Higher for longer

Higher for longer

Higher for longer

Its looking increasingly likely that we will have interest rates staying higher for longer in the major economies than anyone thought at the start of the year amid stubbornly higher than expected inflation rates.

In the USA, the first-rate cut is now only fully priced for November. We started the year with the money markets pricing in up to four rate cuts totalling 1.5% in total by the Fed (Federal Reserve).

In the Bond markets, traders are going one step further and are preparing for a scenario where the Fed doesn’t cut rates at all this year.

Currency Exchange Rates Update

The Pound Sterling started the year as the best performing G10 currency despite the technical recession of the UK economy at the time thanks mainly to the money markets expecting the BoE (Bank of England) to keep UK interest rates higher for longer than its main counterparties, the Fed, and the ECB (European Central Bank).

Halfway through April, the Pound hit a 3-week high against the Euro last Friday.
Against the US Dollar, the Pound fell to a 5-month low after the Dollar enjoyed its strongest single week since 2022.

What’s in the news?

According to the latest statistics from the UN Conference on Trade and Development (UNCTAD), the UK has become the world’s fourth largest exporter thanks to a boost in services exports which have grown in recent years to a reach a record high of £470 bn in 2023.

In 2021, the UK was ranked seventh but has since overtaken France, Netherlands, and Japan to take fourth position, behind only China, the US, and Germany.

Business and Trade Secretary Kemi Badenoch welcomed the news saying, “These new figures show how the UK is punching above its weight on trade and is on track to reach our ambition of exporting a trillion pounds of goods and services a year by 2030. The appetite for world-class UK produce continues to grow and this government will keep supporting our brilliant businesses, helping to create more jobs, pay higher wages and grow the economy.”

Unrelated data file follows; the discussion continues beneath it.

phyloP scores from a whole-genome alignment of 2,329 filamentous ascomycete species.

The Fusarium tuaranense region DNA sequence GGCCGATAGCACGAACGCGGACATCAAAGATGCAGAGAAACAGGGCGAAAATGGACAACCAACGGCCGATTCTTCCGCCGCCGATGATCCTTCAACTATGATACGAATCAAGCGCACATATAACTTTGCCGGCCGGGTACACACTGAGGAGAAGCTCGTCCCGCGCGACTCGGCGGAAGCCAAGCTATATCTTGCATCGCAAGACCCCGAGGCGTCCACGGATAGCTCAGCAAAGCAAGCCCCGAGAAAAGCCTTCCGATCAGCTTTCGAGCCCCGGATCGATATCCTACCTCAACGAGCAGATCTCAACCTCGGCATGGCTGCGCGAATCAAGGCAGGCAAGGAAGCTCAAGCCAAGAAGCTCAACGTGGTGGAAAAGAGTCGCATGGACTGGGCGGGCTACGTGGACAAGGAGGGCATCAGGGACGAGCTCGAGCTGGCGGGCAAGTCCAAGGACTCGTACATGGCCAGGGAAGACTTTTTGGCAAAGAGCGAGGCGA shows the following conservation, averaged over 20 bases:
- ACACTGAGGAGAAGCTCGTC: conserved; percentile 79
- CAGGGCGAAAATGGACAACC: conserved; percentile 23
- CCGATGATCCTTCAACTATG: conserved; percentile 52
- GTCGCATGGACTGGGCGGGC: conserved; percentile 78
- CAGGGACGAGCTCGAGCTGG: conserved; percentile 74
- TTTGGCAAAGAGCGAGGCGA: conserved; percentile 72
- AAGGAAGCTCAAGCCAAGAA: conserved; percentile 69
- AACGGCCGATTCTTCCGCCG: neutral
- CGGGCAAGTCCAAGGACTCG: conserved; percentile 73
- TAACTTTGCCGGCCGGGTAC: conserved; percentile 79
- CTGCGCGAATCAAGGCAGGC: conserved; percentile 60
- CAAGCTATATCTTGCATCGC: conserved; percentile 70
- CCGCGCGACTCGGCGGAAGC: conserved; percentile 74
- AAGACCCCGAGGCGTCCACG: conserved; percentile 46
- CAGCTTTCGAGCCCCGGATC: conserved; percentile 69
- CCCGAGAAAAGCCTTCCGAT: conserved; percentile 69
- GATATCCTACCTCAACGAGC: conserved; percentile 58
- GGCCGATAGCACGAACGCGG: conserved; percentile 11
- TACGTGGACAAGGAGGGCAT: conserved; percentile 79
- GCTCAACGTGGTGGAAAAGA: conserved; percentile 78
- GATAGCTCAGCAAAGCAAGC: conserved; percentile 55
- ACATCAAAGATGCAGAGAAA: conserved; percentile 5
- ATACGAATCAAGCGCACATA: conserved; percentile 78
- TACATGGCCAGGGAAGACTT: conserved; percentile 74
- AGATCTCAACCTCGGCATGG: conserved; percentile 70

The Department for Business and Trade (DBT) is still negotiating several trade agreements, including with India and last month signed a trade pact with Texas, the second biggest US state and the world’s eighth largest economy.

The Sunak government has announced it is suspending import duties on 126 items on goods which aren’t produced in sufficient quantities in the UK. It also said eleven other existing suspensions would be extended.

Analysis by specialist credit insurance firm Allianz Trade said the removal of tariffs on the goods would reduce inflation by 0.6% and cut import costs by close to £7 bn in nominal terms.

UK

Good news

The ONS (Office for National Statistics) reported that the UK GDP rose by 0.1% in February, thanks to gains in the production and services sectors. The ONS also revised up its figures for January growth from 0.2% to 0.3% in a further sign of positive momentum.

The numbers add to evidence that the UK economy will grow in the first quarter of 2024, reversing the shallow recession recorded in the second half of 2023.

The manufacturing PMI (Purchasing Managers Index) rose above the break-even 50 level for the first time since July 2022.

Data from the BRC (British Retail Consortium) revealed UK shop price inflation eased from 2.5% in February to 1.3% in March, the lowest in more than two years.

Not so good news

Adyen and the CEBR (Centre for Economic Business and Research) reported that the UK retail industry suffered a loss of £11.3 bn due to fraud in 2023.
Nationwide reported that UK house prices have fallen month-on-month for the first time this year, suggesting the market may be stagnating due to high mortgage rates.

USA

The US economy continues to outperform, adding 303,000 new jobs in March, well above the consensus forecast of 214,000. It was the fourth consecutive above 200,000 result and represents the 5th longest expansion in US history. The unemployment rate dropped to 3.8%.